Shawn Marion has had a long, productive career in the NBA, despite also possessing a funny looking jumpshot. And when he came into the league, it wasn’t falling, just like MKG’s first two seasons. In Marion’s first season, he hoisted up 22 3-pointers and only hit four of them (18.2%). With such an unconventional shooting stroke and the limited success his first year, Marion probably felt equally frustratedbut he kept on shooting.

His second season he increased his 3-point attempts to 82. At 25.6%, his success rate was slightly higher, but still significantly below league average. But he kept on shooting. His third season he shot 122 from long range and then took a whopping 364 in his fourth year. He kept on shooting.

This could determine the future of Michael Kidd-Gilchristnot his shooting success, but his shooting confidence. Marcus Buckingham and Donald Clifton wrote a book titled, "Now, Discover Your Strengths". In it, they discuss the merits of strengthening one's strengths, as opposed to focusing on strengthening one's weaknesses. It’s fairly counterintuitive, but think about itwhy spend so much time becoming average all-around when you could be incredible at a couple of things?

Buckingham and Clifton’s idea is one that could shape MKG’s career. We’ve always heard and read, "Well, if he ever gets a jumpshot, watch out!" But that comes with inherent skepticismis MKG’s relentless work ethic and focus on improving his jumpshot hindering him from become elite in areas where he can help even more and be more productive?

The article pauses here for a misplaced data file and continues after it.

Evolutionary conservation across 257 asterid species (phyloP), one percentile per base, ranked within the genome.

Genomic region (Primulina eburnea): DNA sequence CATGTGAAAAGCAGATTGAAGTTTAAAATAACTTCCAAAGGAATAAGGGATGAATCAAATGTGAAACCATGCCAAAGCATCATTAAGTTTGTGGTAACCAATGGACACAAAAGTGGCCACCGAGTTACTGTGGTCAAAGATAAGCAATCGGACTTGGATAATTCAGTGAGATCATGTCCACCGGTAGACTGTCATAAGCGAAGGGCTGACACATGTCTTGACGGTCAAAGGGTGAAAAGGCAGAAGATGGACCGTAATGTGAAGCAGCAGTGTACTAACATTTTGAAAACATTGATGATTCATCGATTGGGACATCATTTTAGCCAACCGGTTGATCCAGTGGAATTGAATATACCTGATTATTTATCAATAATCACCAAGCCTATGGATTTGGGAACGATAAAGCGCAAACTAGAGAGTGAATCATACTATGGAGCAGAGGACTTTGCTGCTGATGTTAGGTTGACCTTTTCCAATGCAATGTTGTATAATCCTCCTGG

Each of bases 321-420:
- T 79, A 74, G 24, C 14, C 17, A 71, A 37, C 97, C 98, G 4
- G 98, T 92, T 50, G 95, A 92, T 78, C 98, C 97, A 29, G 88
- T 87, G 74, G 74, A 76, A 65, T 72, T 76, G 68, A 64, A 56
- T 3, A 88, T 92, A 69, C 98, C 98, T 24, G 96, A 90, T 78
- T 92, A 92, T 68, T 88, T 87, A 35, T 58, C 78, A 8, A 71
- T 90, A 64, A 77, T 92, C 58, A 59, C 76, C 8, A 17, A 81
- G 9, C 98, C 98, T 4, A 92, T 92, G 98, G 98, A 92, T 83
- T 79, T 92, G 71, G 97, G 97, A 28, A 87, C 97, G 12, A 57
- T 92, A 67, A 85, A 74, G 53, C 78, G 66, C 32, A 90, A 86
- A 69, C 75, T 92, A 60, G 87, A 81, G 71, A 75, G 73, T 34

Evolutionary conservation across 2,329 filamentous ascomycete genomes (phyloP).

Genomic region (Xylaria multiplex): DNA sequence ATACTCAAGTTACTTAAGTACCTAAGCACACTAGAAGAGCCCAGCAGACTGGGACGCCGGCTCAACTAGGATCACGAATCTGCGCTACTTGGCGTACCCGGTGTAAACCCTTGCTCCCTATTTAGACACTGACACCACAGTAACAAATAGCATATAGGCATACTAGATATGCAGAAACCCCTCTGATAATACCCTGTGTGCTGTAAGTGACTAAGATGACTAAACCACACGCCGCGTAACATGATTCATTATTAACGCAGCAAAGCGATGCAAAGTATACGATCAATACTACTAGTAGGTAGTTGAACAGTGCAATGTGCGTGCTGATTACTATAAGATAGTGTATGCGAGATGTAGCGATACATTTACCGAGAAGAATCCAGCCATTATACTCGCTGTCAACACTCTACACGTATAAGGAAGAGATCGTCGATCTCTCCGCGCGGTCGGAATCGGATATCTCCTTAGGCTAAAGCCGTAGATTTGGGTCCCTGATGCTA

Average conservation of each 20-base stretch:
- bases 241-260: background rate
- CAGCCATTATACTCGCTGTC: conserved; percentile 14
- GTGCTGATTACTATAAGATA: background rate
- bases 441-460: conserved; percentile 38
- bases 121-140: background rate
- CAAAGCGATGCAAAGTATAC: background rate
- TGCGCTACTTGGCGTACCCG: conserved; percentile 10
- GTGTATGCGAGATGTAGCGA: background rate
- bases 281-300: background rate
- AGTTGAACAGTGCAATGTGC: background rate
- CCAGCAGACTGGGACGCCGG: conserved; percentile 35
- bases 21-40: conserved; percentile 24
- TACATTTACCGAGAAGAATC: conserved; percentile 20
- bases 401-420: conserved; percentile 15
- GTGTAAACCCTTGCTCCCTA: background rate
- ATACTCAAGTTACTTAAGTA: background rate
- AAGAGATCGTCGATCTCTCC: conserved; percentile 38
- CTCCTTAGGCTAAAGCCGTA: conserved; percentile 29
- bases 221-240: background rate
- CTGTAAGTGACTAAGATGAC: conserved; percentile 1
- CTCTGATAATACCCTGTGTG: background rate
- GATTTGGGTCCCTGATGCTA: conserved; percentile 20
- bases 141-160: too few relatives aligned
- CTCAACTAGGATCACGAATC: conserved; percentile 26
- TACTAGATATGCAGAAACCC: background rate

This is not to say that MKG should give up trying to improve his shooting stroke. It’s still important. But it’s not the only important thing in his development. With new draft picks P.J. Hairston and Noah Vonleh projecting as good 3-point threats, the Hornets will need more creators on the wing. Perhaps MKG developing that part of his game is more important than taking a below average jumper to slightly less below average.

One of MKG’s NBA comps coming into the league was Andre Iguodala. It makes sensethey both projected as elite wing defenders, and also projected to struggle offensively, at least initially. While Iguodala has become a decent shooter, the creative part of his game is where he’s heads and shoulders above Kidd-Gilchrist. But it’s one gap that is much easier to close.

In his first season, MKG assisted 10.1% of the shots for the Hornets while he was on the floor. That number was cut in half in his second season to 5.4%. Along with his shot attempts mentioned above, this is a number that we should be focusing on. Perhaps the Hornets are too focused on improving a broken shot so that the parts of MKG’s game that truly have the potential to be elite are being ignored.

Michael Kidd-Gilchrist is definitely a divisive topic among NBA analysts. But maybe it’s because we’ve been looking at him the wrong way. Not everyone has to fit into a box of prototypical NBA skills. Maybe Michael Kidd-Gilchrist can learn to "strengthen his strengths". Maybe the best case scenario for Michael Kidd-Gilchrist isn’t for him to become a Paul George or a Tony Allen 2.0. Maybe Michael Kidd-Gilchrist’s best case scenario is to become an elite Michael Kidd-Gilchrist.